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FDA acts against sales of unapproved mole and skin tag products on Amazon, other sites


The Food and Drug Administration has sent warning letters to three companies, including Amazon, for selling mole and skin tag removal products that have not been approved by the agency, according to a press release issued on Aug. 9.

In addition to, the other two companies are Ariella Naturals, and Justified Laboratories.

Currently, no over-the-counter products are FDA-approved for the at-home removal of moles and skin tags, and use of unapproved products could be dangerous to consumers, according to the statement. These products may be sold as ointments, gels, sticks, or liquids, and may contain high concentrations of salicylic acid or other harmful ingredients. Introducing unapproved products in to interstate commerce violates the Federal Food, Drug, and Cosmetic Act.

Two products sold on Amazon are the “Deisana Skin Tag Remover, Mole Remover and Repair Gel Set” and “Skincell Mole Skin Tag Corrector Serum,” according to the letter sent to Amazon.

The warning letters alert the three companies that they have 15 days from receipt to address any violations. However, warning letters are not a final FDA action, according to the statement.

“The agency’s rigorous surveillance works to identify threats to public health and stop these products from reaching our communities,” Donald D. Ashley, JD, director of the Office of Compliance in the FDA’s Center for Drug Evaluation and Research, said in the press release. “This includes where online retailers like Amazon are involved in the interstate sale of unapproved drug products. We will continue to work diligently to ensure that online retailers do not sell products that violate federal law,” he added.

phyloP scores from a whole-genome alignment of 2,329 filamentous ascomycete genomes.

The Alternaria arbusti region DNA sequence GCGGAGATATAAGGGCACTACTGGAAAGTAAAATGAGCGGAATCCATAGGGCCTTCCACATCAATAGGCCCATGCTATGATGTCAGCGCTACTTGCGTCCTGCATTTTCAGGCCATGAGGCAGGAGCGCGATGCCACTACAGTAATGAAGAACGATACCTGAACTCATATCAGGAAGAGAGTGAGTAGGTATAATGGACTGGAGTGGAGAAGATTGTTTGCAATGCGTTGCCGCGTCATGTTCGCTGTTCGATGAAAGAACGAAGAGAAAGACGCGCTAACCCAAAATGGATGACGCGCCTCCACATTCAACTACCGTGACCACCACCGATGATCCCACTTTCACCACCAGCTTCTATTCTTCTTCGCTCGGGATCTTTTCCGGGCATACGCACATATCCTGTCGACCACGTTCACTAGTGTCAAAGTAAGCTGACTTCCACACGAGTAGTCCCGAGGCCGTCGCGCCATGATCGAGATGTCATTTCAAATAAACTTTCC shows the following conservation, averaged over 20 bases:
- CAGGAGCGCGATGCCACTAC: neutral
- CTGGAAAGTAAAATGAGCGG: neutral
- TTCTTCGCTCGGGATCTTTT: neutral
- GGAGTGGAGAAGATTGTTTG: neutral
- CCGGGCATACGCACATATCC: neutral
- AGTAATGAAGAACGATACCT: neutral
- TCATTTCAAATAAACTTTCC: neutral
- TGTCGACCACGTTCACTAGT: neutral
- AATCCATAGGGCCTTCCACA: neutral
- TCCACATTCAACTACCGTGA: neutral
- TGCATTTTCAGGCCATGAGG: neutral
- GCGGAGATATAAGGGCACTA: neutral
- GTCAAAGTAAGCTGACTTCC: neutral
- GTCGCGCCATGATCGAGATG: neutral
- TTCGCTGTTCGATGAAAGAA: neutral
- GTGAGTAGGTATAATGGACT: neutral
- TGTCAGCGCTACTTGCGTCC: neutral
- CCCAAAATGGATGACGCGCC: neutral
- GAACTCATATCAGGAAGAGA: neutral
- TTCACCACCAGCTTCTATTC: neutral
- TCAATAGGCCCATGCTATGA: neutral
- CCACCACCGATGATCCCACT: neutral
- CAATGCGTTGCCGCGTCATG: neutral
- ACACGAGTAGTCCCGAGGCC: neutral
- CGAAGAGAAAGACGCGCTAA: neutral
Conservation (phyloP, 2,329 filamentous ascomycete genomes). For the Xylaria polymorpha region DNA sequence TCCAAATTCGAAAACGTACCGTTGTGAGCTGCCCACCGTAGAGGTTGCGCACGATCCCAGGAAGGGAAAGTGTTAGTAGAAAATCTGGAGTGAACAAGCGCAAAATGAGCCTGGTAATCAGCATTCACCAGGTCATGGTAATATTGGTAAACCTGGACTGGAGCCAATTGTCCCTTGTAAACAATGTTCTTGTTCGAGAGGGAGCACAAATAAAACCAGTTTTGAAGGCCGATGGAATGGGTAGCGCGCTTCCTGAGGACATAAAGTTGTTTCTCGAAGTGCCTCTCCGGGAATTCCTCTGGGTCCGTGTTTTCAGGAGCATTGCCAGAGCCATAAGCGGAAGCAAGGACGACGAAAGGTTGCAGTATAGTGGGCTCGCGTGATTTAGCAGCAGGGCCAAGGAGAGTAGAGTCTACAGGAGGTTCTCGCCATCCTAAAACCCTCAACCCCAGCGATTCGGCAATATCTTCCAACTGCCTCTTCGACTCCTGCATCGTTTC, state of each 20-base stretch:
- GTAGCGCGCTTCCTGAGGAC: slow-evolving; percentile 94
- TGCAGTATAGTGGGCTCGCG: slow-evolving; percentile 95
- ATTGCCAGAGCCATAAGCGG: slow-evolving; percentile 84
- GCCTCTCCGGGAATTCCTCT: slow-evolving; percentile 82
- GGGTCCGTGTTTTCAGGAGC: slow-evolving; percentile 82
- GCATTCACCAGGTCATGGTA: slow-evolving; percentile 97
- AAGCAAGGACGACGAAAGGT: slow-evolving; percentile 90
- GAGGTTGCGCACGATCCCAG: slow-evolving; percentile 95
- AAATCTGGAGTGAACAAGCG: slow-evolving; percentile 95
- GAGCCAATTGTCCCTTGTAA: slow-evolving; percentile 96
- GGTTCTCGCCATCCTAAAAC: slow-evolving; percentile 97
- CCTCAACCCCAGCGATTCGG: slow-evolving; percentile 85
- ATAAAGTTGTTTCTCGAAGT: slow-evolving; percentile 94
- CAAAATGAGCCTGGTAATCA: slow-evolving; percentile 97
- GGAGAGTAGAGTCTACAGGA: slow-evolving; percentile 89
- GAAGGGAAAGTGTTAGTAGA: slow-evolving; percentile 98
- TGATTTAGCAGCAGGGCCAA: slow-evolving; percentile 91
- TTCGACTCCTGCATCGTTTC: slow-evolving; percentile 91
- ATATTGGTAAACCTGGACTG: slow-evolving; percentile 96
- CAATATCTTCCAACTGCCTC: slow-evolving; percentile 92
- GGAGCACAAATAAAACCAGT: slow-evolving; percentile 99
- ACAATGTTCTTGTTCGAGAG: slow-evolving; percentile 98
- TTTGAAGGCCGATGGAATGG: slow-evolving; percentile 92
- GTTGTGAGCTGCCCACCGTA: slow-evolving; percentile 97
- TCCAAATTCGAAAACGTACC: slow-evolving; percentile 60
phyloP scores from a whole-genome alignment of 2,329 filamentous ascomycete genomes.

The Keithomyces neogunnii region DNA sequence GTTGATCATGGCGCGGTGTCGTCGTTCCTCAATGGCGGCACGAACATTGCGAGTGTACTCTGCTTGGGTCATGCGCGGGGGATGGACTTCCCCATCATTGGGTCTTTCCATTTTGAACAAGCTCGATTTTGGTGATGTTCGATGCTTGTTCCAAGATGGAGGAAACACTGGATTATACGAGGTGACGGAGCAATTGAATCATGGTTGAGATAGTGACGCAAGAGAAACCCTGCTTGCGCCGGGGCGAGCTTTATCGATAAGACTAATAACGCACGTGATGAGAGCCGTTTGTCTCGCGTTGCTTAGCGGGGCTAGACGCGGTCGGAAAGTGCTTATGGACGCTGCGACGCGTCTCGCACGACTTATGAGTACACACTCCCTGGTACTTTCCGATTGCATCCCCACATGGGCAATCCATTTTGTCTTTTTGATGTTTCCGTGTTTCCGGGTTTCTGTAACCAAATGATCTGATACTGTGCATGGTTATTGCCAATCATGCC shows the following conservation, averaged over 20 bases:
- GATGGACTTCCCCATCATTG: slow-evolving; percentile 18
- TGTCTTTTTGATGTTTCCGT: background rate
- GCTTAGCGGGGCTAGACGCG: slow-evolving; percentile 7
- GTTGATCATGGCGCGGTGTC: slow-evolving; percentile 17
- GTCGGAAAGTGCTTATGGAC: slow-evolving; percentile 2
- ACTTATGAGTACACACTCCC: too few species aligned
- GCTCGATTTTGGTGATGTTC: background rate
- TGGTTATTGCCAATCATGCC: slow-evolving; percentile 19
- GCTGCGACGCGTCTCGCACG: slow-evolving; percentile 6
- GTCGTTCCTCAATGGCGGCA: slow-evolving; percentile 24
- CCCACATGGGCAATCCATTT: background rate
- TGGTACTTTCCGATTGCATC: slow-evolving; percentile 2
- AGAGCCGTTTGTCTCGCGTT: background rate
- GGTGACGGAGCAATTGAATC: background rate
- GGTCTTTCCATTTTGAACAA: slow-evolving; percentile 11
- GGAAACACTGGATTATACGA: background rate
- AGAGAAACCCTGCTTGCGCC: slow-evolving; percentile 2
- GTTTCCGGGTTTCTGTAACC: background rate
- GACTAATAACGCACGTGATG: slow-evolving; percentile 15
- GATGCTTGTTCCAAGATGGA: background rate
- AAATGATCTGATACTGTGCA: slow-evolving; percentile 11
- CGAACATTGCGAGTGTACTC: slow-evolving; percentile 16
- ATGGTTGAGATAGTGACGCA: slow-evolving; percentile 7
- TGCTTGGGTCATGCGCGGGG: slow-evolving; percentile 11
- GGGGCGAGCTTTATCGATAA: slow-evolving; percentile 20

The statement emphasized that moles should be evaluated by a health care professional, as attempts at self-diagnosis and at-home treatment could lead to a delayed cancer diagnosis, and potentially to cancer progression.

Products marketed to consumers for at-home removal of moles, skin tags, and other skin lesions could cause injuries, infections, and scarring, according to a related consumer update first posted by the FDA in June, which was updated after the warning letters were sent out.

Consumers and health care professionals are encouraged to report any adverse events related to mole removal or skin tag removal products to the agency’s MedWatch Adverse Event Reporting program.

The FDA also offers an online guide, BeSafeRx, with advice for consumers about potential risks of using online pharmacies and how to do so safely.

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